Executives of state-owned banks have welcomed the recent Constitutional Court ruling that officially lifted a legally binding clause that forbade them to give credit haircut, a financial mechanism previously only enjoyed by privately-owned banks.
The ruling declares that state-owned banks will now be able to restructure or sell their non-performing loans, which means troubled consumers would pay less than their actual debts to clear the balance sheet.
State banks were previously forbidden to discount bad loans as the law classifies them as state receivables, which means the banks have an obligation to collect the loans, down to the last penny.
“It is inefficient for us to continue claiming the loans and monitoring collateral assets, such as their buildings and factories,” Sofyan Basir, the president director of the state-owned Bank Rakyat Indonesia (BRI), said in a recent interview with The Jakarta Post.
Sofyan explained that many state-owned banks, including BRI, had bad loans that had been stuck
for long time in their respective balance sheets, but unfortunately could not give a haircut according
to the law. The implementation of the ruling, therefore, would expedite the settlement of BRI’s bad debts.
Bad loans listed in the balance sheets of state-owned banks in Indonesia total US$9.5 billion, which is equivalent to 54 percent of the banks’ equity base, according to an estimation by Fitch Ratings.
The rating agency said that the ruling would have a positive impact and could raise state-owned banks’ capital adequacy ratio (CAR) by an average of 2 percent.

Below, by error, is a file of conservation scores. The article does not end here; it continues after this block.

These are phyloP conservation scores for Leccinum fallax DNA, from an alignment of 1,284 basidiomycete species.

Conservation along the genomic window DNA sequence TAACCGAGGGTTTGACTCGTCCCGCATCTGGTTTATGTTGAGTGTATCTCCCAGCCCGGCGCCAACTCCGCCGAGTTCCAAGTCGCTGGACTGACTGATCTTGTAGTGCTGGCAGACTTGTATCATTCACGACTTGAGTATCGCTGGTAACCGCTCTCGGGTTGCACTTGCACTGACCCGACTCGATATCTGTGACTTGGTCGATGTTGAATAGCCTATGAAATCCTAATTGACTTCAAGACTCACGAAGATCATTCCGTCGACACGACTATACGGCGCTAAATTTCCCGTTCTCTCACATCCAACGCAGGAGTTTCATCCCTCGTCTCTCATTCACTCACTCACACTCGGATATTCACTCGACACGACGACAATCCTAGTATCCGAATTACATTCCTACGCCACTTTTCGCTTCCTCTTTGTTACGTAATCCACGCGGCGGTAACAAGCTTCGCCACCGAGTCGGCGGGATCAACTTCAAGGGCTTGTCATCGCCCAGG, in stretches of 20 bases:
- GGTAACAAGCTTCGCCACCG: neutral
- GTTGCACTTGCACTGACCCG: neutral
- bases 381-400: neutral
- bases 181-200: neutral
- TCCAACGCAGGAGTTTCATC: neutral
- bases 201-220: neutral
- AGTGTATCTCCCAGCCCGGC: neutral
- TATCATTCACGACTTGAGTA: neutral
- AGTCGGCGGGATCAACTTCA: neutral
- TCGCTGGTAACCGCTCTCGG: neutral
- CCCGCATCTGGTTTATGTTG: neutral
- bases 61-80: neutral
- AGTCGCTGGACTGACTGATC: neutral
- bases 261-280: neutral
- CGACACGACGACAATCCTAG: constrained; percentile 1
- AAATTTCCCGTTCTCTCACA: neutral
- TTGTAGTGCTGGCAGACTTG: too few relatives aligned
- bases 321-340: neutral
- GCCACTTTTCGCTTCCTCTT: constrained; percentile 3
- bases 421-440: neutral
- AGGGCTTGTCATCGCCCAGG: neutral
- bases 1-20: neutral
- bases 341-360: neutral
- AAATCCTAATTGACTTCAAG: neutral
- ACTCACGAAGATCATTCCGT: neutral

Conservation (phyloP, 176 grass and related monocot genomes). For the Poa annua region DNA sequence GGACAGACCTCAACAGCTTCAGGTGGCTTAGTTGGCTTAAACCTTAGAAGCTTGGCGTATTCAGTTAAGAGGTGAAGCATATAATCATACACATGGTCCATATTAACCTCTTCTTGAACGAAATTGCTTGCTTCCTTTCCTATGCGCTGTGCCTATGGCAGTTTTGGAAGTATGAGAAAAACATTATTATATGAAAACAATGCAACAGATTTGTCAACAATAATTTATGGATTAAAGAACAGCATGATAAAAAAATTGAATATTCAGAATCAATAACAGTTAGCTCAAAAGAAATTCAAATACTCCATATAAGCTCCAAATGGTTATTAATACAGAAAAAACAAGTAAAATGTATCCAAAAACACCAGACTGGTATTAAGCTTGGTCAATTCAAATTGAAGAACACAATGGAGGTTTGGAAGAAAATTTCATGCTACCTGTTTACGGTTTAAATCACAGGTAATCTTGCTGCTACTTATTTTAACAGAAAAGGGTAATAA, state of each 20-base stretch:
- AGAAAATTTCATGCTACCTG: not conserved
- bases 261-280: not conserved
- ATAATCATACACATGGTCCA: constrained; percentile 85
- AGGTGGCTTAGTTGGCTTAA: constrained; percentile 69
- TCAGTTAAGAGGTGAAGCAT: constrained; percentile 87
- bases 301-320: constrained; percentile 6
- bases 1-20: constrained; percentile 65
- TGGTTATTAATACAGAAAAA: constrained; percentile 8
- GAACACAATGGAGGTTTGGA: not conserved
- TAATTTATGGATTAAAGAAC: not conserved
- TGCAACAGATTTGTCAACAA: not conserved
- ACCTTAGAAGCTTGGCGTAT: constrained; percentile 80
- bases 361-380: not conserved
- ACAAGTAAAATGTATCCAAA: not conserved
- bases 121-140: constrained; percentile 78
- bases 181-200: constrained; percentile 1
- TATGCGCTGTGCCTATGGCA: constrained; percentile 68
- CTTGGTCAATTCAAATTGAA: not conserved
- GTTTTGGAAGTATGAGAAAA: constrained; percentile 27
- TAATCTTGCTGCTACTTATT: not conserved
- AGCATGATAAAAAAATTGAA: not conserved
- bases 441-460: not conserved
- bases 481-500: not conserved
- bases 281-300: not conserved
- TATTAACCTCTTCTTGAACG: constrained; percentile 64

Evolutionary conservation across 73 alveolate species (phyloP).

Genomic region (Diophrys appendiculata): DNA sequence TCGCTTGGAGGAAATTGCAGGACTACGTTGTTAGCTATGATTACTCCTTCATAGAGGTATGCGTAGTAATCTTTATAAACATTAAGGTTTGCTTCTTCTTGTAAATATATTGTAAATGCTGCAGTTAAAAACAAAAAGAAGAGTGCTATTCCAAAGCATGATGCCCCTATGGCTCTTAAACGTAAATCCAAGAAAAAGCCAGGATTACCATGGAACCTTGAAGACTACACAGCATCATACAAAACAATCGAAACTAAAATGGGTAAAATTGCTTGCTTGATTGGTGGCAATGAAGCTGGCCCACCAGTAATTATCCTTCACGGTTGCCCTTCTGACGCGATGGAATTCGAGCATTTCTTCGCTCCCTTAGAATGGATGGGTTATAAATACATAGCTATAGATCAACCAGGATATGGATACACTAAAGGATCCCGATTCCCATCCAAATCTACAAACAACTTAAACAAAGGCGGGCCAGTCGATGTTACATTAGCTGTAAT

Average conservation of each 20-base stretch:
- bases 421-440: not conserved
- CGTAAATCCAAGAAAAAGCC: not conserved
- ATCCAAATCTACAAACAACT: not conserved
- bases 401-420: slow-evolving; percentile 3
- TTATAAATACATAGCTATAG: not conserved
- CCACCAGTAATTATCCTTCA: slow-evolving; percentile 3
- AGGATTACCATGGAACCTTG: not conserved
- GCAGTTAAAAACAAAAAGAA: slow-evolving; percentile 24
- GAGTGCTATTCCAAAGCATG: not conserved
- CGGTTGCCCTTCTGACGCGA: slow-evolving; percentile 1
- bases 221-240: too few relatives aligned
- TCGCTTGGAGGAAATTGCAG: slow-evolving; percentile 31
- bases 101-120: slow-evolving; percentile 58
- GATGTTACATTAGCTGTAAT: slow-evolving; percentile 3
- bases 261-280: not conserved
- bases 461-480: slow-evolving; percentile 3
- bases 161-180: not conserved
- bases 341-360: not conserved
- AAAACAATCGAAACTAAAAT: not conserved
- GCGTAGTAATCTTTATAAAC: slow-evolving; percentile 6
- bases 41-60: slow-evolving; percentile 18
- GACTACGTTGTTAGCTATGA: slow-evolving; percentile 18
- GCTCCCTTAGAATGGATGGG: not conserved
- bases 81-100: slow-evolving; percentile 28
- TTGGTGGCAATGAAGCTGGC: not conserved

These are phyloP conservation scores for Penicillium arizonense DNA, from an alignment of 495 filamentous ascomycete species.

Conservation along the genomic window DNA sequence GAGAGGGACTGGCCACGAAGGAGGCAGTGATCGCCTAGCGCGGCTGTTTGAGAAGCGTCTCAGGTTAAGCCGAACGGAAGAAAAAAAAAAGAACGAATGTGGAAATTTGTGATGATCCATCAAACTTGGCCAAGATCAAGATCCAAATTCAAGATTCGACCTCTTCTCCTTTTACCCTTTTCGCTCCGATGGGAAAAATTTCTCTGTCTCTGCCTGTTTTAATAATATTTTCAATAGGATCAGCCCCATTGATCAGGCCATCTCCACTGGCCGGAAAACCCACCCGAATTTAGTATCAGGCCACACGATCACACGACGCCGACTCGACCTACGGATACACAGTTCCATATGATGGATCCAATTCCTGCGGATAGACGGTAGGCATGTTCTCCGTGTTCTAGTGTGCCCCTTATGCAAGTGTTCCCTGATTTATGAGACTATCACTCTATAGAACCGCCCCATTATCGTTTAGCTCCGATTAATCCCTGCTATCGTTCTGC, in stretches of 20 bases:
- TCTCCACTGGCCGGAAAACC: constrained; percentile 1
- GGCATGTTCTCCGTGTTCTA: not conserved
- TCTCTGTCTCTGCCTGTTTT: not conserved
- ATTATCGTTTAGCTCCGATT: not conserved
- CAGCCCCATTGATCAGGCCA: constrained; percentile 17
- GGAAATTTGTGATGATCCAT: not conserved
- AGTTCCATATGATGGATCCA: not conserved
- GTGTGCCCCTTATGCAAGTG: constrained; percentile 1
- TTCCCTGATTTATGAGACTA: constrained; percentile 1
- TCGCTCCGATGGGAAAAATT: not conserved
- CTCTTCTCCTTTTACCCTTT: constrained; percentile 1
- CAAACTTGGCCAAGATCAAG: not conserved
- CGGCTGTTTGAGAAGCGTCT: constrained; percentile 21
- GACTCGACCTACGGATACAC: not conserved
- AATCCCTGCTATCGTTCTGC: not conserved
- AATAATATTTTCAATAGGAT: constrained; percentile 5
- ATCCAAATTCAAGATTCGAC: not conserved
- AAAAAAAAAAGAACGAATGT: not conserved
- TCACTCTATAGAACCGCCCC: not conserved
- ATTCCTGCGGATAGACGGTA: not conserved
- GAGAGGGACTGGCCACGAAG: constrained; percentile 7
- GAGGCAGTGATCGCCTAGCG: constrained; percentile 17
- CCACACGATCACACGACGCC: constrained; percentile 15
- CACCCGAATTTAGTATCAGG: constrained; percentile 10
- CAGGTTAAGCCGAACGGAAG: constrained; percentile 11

This [the ruling] could bolster their core capitalization to maintain rapid loan growth amid limited fresh capital,” Fitch wrote in a statement.
Competition between commercial and government-controlled banks is becoming fierce in Indonesia. Credit growth in the country has risen more than 23 percent over the last three years, among the highest in Asia, and only half of its 240 million people have access to banks and other financial services.
Southeast Asia’s largest bank, Singapore’s DBS Group Holdings Ltd., announced in April its plan
to buy a 99 percent stake in Indonesia’s six-biggest lender, Bank Danamon, in its bid to tap into the country’s lucrative banking business market.
Currently, three out of four of the largest banks in Indonesia are controlled by the government: Bank Mandiri, BRI, and Bank Negara Indonesia (BNI).
Shares of Bank Mandiri, BRI and BNI have risen since the announcement of the court ruling on debt restructuring on Sept. 25 that went in favor of state-owned banks. Stocks of Bank Mandiri and BRI, listed as BMRI and BBRI, have rallied by 100 basis points, while BBNI have surged 25 basis points.
Fitch Ratings says that the chief beneficiaries of the court ruling will be Bank Mandiri and BNI, which represent around 60 percent of total non-performing, off-balance sheet loans held by state-owned banks, according to Fitch Ratings.
BNI president Gatot Suwondo acknowledged that the ruling would be a financial boon for his bank amidst tighter competition with other commercial banks in the country, but argued that he needed more time to study the ruling before his bank could fully implement it.
“However, in overall the ruling is good for us. This is a sign that we will soon have an “level playing field’ with commercial banks”, said Gatot. (sat)
Many state-owned banks, including BRI, had bad loans stuck for long time on their respective balance sheets.
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